Once again the Janeite world (and the Muggle press that insists on blowing these things all out of proportion) are creating a controversy out of nothing over images of Jane Austen.

Sotheby’s is auctioning a fake portrait of Jane Austen next month. As fake portraits go, this one is probably slightly less fake than some others. It was commissioned by James Edward Austen-Leigh to be used to create an engraving as a frontispiece to Austen-Leigh’s 1869 Memoir of his aunt. The painting was done by James Andrews of Maidenhead by tracing Cassandra Austen’s watercolor portrait of her sister. The engraving was later used as the basis of perhaps the best-known image of Austen, the infamous “wedding ring portrait” included in a book of eminent persons.

There has been some concern expressed by our own correspondents over this sale, as it is feared it will share the near-fate of Jane Austen’s turquoise ring, purchased and taken out of the country rather than added to a public collection; it would probably be nearly impossible to mount a second rescue mission by Janeites and the museum at Chawton as was done for the ring. However, we find it difficult to get very upset about the fate of this portrait. It is a nice little painting, and that’s it. It wasn’t taken from life, thought it was traced from a portrait that was so taken. However, in the dearth of such images taken from life, Janeites have created new icons of our favorite author. The painting certainly deserves to be part of a museum collection dedicated to Austen. It is to be hoped that whoever purchases it can preserve and display it for all to enjoy.

This portrait has been in the news lately in other ways, as the engraving created from it was used as the basis for the image of Austen that will appear on the British ten-pound bill in a couple of years. Biographer Paula Byrne has been all over the press of late complaining about the portrait chosen for the banknote. Prof. Byrne has previously been recorded as quite passionate on the subject of images of Austen. She feels that the portrait makes Jane appear “saccharine” and that it is an “airbrushing” of Cassandra’s original portrait, and perpetuates Austen’s family’s whitewashing of her personality. We understand Prof. Byrne’s passion on the subject, though most Austen fans, scholars, and attentive readers know better than to consider Jane Austen a sweet, retiring spinster. However, we think that the portrait was chosen for a very simple reason: it is in the public domain. Cassandra’s portrait is owned by the National Portrait Gallery and it cannot be used without its permission, and probably without paying a hefty licensing fee.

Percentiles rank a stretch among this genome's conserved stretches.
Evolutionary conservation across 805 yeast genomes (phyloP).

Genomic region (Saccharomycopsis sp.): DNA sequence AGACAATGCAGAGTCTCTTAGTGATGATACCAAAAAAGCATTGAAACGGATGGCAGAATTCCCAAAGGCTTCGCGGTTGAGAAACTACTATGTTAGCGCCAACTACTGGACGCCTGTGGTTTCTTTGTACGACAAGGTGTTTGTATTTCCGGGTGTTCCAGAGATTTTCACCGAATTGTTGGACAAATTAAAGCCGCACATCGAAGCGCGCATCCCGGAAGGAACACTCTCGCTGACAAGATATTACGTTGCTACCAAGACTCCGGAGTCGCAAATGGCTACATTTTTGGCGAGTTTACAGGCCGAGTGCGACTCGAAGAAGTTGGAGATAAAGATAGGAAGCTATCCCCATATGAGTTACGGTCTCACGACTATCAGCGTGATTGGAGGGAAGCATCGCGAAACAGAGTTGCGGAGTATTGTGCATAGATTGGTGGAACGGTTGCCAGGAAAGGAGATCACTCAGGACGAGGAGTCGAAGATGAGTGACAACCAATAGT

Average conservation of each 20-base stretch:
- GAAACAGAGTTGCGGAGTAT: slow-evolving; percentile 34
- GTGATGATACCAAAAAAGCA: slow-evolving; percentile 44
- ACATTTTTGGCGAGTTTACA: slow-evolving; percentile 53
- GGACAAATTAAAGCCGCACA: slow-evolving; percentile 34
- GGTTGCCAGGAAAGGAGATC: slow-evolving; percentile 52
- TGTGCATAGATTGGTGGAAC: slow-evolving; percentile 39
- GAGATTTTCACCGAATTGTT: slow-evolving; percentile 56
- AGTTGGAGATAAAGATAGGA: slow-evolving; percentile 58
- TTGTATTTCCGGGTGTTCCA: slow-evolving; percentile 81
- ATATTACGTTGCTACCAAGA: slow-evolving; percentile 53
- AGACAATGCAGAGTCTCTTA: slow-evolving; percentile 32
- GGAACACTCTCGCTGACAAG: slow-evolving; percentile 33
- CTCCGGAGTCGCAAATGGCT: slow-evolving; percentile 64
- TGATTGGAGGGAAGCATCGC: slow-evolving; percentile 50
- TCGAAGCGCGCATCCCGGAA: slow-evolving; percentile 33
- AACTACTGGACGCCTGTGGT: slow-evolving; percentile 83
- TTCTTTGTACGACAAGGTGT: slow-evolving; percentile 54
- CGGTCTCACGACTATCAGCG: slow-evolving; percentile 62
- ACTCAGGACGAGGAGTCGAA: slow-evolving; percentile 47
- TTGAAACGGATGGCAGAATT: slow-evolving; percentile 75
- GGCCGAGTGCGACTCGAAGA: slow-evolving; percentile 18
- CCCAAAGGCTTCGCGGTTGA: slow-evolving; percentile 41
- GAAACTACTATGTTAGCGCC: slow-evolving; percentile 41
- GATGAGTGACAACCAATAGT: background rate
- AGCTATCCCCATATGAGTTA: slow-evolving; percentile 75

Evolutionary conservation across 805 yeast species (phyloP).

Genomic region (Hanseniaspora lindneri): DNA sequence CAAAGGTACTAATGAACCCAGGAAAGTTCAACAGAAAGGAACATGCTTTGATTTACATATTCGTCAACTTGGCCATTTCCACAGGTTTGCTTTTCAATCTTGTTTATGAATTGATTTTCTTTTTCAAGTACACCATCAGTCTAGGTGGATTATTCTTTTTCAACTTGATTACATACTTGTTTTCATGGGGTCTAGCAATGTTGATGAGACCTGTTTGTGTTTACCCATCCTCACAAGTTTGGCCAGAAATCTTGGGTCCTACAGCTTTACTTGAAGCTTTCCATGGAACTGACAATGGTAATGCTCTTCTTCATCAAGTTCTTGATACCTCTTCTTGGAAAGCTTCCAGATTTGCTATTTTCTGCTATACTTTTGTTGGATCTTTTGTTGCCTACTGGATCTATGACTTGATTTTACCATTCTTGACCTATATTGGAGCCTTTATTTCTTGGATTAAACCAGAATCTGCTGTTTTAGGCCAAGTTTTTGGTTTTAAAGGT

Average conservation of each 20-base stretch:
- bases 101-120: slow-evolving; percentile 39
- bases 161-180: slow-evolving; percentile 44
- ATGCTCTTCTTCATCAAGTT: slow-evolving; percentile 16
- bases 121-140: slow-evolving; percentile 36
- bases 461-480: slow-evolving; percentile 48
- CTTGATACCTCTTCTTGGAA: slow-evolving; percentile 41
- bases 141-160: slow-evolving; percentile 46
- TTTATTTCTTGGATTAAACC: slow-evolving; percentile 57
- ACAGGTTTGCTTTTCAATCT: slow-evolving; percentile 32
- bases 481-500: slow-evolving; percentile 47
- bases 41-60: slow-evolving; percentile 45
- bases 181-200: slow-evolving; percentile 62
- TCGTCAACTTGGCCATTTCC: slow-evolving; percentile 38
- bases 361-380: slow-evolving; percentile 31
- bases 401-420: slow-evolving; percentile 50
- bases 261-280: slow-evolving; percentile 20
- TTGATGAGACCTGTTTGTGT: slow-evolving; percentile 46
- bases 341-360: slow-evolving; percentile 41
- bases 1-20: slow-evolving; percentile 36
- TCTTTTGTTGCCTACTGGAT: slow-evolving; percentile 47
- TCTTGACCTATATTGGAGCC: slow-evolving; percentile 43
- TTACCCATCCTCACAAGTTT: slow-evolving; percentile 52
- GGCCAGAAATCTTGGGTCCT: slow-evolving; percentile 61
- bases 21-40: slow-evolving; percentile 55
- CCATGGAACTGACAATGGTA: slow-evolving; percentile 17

All that being said–yes, let’s pick a different Austen quotation for the banknote! We still think the best one would be “I write only for Fame and without any view to pecuniary Emolument.” However, the Muggle public would probably not recognize Austen’s delightful snark.

Check out our previous post, A Closer Look at Images of Jane Austen.

Fan art might not be fan art, but it’s hard to tell


Fan painting of Jane Austen

Copyright claimed by Paula Byrne

A while back, we shared a link to an auction of what we teasingly referred to as “fan art,” a portrait of Jane Austen thought to have been executed by a dedicated reader who liked to draw photos of how he imagined his favorite authors to look. At the time, we added a copy of the photo of the portrait (which you can see at left–click for the larger size) that we took from the auction site.

A few days after the auction, we received a request from someone claiming to represent the buyer. He said the buyer now owned the copyright, and asked us to remove the photo. He also promised that the image was being investigated and we would receive information about it when it became available. We disagree with the claim of copyright, which was owned by the photographer of the portrait, not the owner of the portrait; however, we don’t own the copyright either way, and he asked nicely, and we didn’t care enough about the image to fight it, so we took it down, asked to be updated when the time came, and forgot about it.

Yesterday, we received an e-mail saying we could post the photo again, with a press release about a program(me) to be aired on BBC Two, meaning we won’t be able to see it legally, which gives zero information about the actual portrait other than the usual tiresome claims about THIS IS THE ONLY REAL PORTRAIT OF JANE AUSTEN EXCEPT FOR THAT UGLY TIRED LITTLE THING IN THE NPG THAT DOESN’T COUNT. It all sounds very interesting, but it does us zero good as far as actually learning anything new. It just tells us to watch the TV program(me) that will be broadcast on another continent if we want to know more. We’re feeling a little used here, Gentle Readers. But we present the information, because that is our job, and we think it will be this week’s Wonder Story About Jane Austen. See our previous post about images of Jane Austen. Full press release after the jump. Continue reading